The H2 production activity of the generated E. coli cells expressing Shell-HydA and free HydA were assayed using endogenous NADPH in the cells as the electron source. Cells were cultivated and induced for 16 h in either aerobic or anaerobic conditions. The dissolved oxygen (DO) levels of the liquid cultures of two cell types were monitored (Supplementary Fig. 7) and the produced H2 was measured by gas chromatography (Fig. 3e). Although both cell types consumed a large amount of O2 after 16-h incubation (DO dropped from 25% to 1% for free HydA and from 29% to 1.3% for Shell-HydA), the final DO levels of both cell types under aerobic conditions were notably higher than those kept constant under anaerobic conditions (~0.2%) (Supplementary Fig. 7a). Under anoxic conditions, the H2-evolution rate of cells expressing Shell-HydA is 4,464.69 ± 165.49 nmol L−1 h−1 (mean ± standard deviation (s.d.), n = 3), which is ~20% greater than that of cells expressing free HydA (3,729.22 ± 372.00 nmol L−1 h−1) (Fig. 3e), suggesting that enzyme catalysis can be more efficient in the closed microcompartment likely due to the increased local HydA concentration and more static interaction with substrates. The discrepancy in H2 evolution between the E. coli hosts producing Shell-HydA and free HydA is explicitly more pronounced under aerobic conditions. The H2-evolution rate of cells producing Shell-HydA (882.95 ± 154.71 nmol L−1 h−1) is ~4.1-fold greater than that of cells expressing free HydA (217.61 ± 25.58 nmol L−1 h−1) (Fig. 3e). In light of the extreme oxygen sensitivity of [FeFe]-hydrogenases, the significant improvement of the H2-producing capacity of Shell-HydA compared to that of free HydA under aerobic condition is mainly ascribed to the lower O2 level created within the shell lumen. The possibility that the different hydrogenase activities of the two cell types were ascribed to their distinct oxygen-consumption capacities can be excluded, since no drastic difference in oxygen consumption between the two cell types was determined (Supplementary Fig. 7b). In addition, Shell-HydA cells exhibited a lower H2 yield under aerobic conditions than anaerobic conditions, possibly due to the inactivation of O2 during the maturation and activation processes of [FeFe]-hydrogenases prior to encapsulation by the shells (Fig. 3e). No notable difference in the H2 production activity between HydA encapsulated inside the shell with CA and without CA, under either anaerobic or aerobic conditions was observed (Supplementary Fig. 8).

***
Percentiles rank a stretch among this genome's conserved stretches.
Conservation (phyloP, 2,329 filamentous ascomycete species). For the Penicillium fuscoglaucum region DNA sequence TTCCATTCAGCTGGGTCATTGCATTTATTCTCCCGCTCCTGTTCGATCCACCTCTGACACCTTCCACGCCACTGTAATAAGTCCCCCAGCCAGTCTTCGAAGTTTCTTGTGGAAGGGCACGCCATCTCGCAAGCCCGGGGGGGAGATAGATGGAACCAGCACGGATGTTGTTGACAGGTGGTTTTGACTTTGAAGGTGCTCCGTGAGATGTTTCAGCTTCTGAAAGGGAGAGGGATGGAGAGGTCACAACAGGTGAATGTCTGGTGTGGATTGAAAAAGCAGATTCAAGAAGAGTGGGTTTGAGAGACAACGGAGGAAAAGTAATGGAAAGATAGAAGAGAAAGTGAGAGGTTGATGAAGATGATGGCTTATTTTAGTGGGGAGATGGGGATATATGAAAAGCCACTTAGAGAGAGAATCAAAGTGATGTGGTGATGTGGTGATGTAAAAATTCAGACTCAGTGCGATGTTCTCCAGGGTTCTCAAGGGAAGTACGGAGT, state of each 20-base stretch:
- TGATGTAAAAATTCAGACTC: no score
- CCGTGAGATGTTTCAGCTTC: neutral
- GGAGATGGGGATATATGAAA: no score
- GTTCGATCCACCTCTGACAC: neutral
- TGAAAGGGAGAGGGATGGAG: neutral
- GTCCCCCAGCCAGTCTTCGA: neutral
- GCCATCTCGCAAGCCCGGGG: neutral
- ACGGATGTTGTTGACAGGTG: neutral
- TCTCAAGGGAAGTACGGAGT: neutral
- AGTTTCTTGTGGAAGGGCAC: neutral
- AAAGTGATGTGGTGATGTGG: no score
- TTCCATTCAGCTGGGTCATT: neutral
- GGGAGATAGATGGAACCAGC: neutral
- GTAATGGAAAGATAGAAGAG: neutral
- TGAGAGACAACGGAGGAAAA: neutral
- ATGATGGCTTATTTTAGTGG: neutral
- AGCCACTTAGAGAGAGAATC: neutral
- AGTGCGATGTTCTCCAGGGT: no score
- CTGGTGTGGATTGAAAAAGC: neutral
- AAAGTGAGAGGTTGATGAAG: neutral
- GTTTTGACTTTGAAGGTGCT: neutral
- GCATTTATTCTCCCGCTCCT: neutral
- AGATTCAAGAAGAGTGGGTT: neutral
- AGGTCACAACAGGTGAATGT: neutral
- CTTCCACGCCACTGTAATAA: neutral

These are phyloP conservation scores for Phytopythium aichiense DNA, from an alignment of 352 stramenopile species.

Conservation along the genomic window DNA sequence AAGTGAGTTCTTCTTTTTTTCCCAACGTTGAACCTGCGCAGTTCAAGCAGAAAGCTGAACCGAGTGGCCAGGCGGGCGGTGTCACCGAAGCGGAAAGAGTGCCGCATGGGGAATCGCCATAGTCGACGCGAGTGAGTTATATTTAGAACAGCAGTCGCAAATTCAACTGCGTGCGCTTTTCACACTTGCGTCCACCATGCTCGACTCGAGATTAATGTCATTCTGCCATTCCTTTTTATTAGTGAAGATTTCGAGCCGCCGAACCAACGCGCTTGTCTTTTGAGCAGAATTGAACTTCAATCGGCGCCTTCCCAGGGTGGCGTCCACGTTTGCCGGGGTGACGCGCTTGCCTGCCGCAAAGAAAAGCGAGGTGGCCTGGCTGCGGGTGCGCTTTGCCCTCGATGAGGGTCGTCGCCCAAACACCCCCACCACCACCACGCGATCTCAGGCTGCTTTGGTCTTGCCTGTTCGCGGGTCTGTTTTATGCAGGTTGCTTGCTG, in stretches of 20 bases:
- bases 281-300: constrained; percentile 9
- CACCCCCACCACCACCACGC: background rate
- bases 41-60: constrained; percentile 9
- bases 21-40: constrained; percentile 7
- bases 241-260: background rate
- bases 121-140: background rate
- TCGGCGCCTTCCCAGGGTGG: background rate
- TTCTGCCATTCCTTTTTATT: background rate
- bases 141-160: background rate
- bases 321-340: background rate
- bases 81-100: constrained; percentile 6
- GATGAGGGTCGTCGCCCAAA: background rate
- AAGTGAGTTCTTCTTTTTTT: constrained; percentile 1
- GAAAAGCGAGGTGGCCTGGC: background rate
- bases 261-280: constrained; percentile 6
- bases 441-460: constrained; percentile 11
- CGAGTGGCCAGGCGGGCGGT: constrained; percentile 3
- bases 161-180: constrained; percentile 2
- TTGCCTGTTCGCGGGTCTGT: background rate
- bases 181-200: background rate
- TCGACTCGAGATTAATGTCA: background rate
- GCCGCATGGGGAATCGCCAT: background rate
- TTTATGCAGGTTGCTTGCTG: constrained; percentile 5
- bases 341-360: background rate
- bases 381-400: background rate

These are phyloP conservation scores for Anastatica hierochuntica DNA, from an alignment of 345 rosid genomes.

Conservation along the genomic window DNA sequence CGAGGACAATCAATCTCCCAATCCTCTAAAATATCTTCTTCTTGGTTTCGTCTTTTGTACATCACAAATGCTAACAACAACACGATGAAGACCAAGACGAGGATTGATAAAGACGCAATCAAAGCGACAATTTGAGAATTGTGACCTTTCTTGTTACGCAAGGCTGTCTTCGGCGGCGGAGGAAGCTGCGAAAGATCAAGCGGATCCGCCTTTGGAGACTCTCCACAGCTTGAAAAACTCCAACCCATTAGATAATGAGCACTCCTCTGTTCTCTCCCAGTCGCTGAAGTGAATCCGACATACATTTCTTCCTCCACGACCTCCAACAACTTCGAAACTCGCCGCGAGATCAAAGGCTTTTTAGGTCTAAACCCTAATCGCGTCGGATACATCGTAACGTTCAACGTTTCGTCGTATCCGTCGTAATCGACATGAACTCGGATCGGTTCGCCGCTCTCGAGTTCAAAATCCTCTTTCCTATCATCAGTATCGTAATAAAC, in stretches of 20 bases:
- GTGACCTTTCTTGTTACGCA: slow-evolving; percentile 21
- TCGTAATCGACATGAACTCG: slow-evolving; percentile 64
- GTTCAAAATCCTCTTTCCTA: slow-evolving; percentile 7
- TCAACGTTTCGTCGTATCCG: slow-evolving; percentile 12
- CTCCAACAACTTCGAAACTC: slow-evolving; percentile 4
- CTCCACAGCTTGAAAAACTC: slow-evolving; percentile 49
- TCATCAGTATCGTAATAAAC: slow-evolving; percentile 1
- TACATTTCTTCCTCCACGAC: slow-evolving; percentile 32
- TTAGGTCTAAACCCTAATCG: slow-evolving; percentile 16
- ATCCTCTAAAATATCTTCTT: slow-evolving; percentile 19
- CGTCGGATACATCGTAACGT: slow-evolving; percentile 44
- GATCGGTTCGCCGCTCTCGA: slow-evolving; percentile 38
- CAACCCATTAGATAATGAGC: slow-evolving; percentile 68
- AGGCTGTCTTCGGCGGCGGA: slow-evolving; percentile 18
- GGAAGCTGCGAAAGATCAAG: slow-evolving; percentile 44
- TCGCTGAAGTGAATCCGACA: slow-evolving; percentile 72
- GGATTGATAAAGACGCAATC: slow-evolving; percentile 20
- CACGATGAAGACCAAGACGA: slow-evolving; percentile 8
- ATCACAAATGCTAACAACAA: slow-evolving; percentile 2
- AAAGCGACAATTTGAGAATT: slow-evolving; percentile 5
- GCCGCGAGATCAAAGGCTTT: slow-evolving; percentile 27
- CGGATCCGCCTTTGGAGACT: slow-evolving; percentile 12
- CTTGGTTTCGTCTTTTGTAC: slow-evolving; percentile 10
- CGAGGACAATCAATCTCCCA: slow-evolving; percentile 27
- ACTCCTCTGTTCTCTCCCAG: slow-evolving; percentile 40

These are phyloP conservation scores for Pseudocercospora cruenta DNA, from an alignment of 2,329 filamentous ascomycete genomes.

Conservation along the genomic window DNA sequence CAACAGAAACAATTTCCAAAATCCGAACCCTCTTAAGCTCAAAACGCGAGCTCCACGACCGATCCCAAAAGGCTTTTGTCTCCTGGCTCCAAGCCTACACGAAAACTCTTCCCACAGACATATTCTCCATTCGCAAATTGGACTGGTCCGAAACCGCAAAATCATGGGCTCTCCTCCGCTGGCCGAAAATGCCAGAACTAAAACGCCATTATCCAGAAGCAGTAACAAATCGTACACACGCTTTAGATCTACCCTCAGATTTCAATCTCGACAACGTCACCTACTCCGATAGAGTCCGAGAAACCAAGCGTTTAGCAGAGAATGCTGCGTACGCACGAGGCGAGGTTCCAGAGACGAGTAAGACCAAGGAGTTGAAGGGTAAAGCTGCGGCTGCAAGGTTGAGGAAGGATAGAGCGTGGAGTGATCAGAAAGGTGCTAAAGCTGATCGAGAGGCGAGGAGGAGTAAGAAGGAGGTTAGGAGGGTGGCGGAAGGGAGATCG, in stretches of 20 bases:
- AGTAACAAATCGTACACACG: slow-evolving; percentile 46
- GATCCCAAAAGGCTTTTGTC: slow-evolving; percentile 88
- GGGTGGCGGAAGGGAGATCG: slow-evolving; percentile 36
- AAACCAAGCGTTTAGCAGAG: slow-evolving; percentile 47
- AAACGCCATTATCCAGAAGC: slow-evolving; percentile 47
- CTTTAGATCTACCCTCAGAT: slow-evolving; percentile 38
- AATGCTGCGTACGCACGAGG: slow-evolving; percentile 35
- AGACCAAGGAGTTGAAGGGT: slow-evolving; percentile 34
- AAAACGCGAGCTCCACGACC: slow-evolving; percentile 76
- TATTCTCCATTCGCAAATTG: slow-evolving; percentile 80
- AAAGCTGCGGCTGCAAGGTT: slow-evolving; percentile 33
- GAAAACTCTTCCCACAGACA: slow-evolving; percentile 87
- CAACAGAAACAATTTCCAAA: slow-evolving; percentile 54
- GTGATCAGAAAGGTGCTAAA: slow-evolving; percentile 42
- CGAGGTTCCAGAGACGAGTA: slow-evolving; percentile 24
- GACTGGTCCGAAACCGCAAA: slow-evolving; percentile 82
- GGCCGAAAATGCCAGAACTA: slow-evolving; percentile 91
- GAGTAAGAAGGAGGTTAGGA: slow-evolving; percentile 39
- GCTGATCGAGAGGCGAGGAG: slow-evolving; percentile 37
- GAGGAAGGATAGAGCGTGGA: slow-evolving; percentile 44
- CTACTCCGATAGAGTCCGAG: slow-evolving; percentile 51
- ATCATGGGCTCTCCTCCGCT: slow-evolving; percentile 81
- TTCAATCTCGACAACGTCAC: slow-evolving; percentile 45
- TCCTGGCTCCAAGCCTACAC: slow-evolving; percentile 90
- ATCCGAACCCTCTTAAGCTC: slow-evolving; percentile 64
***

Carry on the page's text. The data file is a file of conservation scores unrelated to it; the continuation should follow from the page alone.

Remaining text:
The Shell-HydA catalysts were further anaerobically purified for in vitro activity assays using methyl viologen (MV) as an electron donor, which were chemically reduced by sodium dithionite. In the assays, the HydA content was measured using purified HydA as the reference (Supplementary Fig. 9). The maximum hydrogen evolution rate of Shell-HydA is 603.33 ± 44.87 nmol mg−1 min−1 at pH 8, ~5.5-fold greater than that of free HydA (109.32 ± 29.28 nmol mg−1 min−1) (Fig. 4a), comparable with the results of in vivo activity assays (Fig. 3e). The amount of hydrogen produced by Shell-HydA measured at 50 mM MV increases linearly over time, indicating that the process is indeed catalytic (Fig. 4b). Moreover, Shell-HydA produces remarkably more hydrogen under these conditions than free HydA, emphasising the advantage of the carboxysome shell-organized nanoreactor in enhancing the H2 production activity of encapsulated hydrogenases.